Investors will closely eye President Barack Obama's State of the Union address on Wednesday for his take on the economic recovery and the status of negotiations towards lifting the US debt ceiling as he details plans for his second term in office.
Last week's market action showed just how easily investor confidence can be shaken – and reclaimed – at the moment.
"I think we're in the middle of a trading range and I'd put plus or minus 5 percent around it," Fred Dickson, chief market strategist at DA Davidson & Co, told Reuters. "Fundamental factors are best described as neutral."
At the end of a week that was dominated by resurfacing concern about Europe's handling of its sovereign debt crisis and reminders that the US economy remains fragile, the Standard & Poor's 500 Index closed at a five-year high, though the pace of the rally has eased somewhat.
Investors were buoyed on Friday by a mix of solid corporate earnings and agreement on a European Union budget.
Friday's economic data bolstered optimism about the world's largest economy. The US trade deficit in December shrunk to its narrowest in nearly three years, while a separate report showed that inventories at wholesalers recorded a surprise drop in December, declining for the first time in six months.
Meanwhile, earnings brought welcome surprises too. Companies including LinkedIn and AOL posted results that underpinned their value to investors, sending shares up more than 21 percent and 7 percent, respectively, on Friday.
About 75 percent of the 341 S&P 500 companies that have released results so far this reporting season have surpassed profit projections and 67 percent have beaten sales estimates, according to data compiled by Bloomberg.
Coca-Cola, Pepsi, CBS, Comcast, General Motors and Cisco are among the US companies next in line to report results.
In the past five days, the S&P 500 rose 0.3 percent to its best close in five years, while the Nasdaq Composite Index advanced 0.5 percent to the highest close in 12 years. The Dow Jones Industrial Average ended 0.1 percent lower.
Scheduled for release this week are the monthly Treasury budget, due late on Tuesday, retail sales, import and export prices, and business inventories, all set for Wednesday, and industrial production, due on Friday.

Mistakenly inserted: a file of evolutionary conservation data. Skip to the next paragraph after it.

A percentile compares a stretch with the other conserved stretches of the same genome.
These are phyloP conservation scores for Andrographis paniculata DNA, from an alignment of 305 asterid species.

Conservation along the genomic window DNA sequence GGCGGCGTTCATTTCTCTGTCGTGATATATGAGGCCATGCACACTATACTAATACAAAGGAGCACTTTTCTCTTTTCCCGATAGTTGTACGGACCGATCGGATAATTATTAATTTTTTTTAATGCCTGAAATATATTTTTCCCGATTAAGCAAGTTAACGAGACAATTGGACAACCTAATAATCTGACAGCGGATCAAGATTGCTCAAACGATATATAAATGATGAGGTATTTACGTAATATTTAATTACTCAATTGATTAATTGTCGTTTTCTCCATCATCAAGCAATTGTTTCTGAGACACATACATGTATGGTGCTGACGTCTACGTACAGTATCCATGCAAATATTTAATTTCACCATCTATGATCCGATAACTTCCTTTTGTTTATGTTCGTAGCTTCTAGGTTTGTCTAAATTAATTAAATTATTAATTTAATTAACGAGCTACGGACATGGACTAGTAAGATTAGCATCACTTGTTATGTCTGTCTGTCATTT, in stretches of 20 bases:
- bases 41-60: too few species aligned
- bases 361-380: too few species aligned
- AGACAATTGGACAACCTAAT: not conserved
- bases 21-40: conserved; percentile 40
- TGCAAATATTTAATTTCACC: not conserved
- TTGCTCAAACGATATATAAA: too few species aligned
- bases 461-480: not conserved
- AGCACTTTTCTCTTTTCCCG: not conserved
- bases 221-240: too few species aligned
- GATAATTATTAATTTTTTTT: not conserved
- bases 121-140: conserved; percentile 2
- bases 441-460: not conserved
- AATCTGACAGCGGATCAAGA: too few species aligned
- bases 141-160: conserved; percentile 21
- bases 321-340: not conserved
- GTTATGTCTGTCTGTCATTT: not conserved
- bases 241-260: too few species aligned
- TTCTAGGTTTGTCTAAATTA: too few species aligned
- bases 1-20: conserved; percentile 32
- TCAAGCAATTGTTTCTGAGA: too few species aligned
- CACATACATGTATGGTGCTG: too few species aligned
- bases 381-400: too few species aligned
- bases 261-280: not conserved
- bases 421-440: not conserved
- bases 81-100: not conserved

Europe's benchmark Stoxx 600 Index suffered a 0.3 percent drop for the week, though the biggest news came after markets closed on Friday.
Unexpectedly, European leaders agreed on a regional 2014-20 budget, fuelling optimism that the eurozone is finding ways to unite and find consensus on austerity measures.
The deal, still subject to approval by European Parliament, set the new budget at 960 billion euros, down from 994 billion euros in the 2007-13 budgets, marking the first decline in spending.
"We simply could not ignore the extremely difficult economic realities across Europe, so it had to be a leaner budget," Herman Van Rompuy, the president of the European Council, told a news conference on Friday. "For the first time ever, there is a real cut compared to the last multiannual financial framework."
The agreement came a day after European Central Bank president Mario Draghi hinted an interest rate cut might be ahead if the euro continues its appreciation, warning that "the exchange rate is not a policy target, but it is important for growth and price stability".
His comments should be a topic of discussion at a meeting of Group of 20 finance ministers and central bank officials in Moscow on Thursday and Friday. Also on the agenda is expected to be a debate about defending currencies, in particular the yen.
"There is a significant risk that while the G-20 will support Japan's right to ease policy, it may ask Japan to stop talking about the currency," Callum Henderson, global head of foreign exchange research at Standard Chartered, told Bloomberg.
This article is tagged with the following keywords. Find out more about MyNBR Tags
Most listened to
- Tech investment commentator Ben Kepes slams GeoOp
- In his Editor’s Insight, Nevil Gibson reports on a conference to reduce air traffic congestion in Asia-Pacific
- Hamish McNicol talks about arm’s length dealings with offshore FSPR ratbags
- Still hope for TPP insists trade expert Stephen Jacobi
- The war of words between the ECB and German officials takes another turn - join NBR's Jason Walls for Macroeconomic round up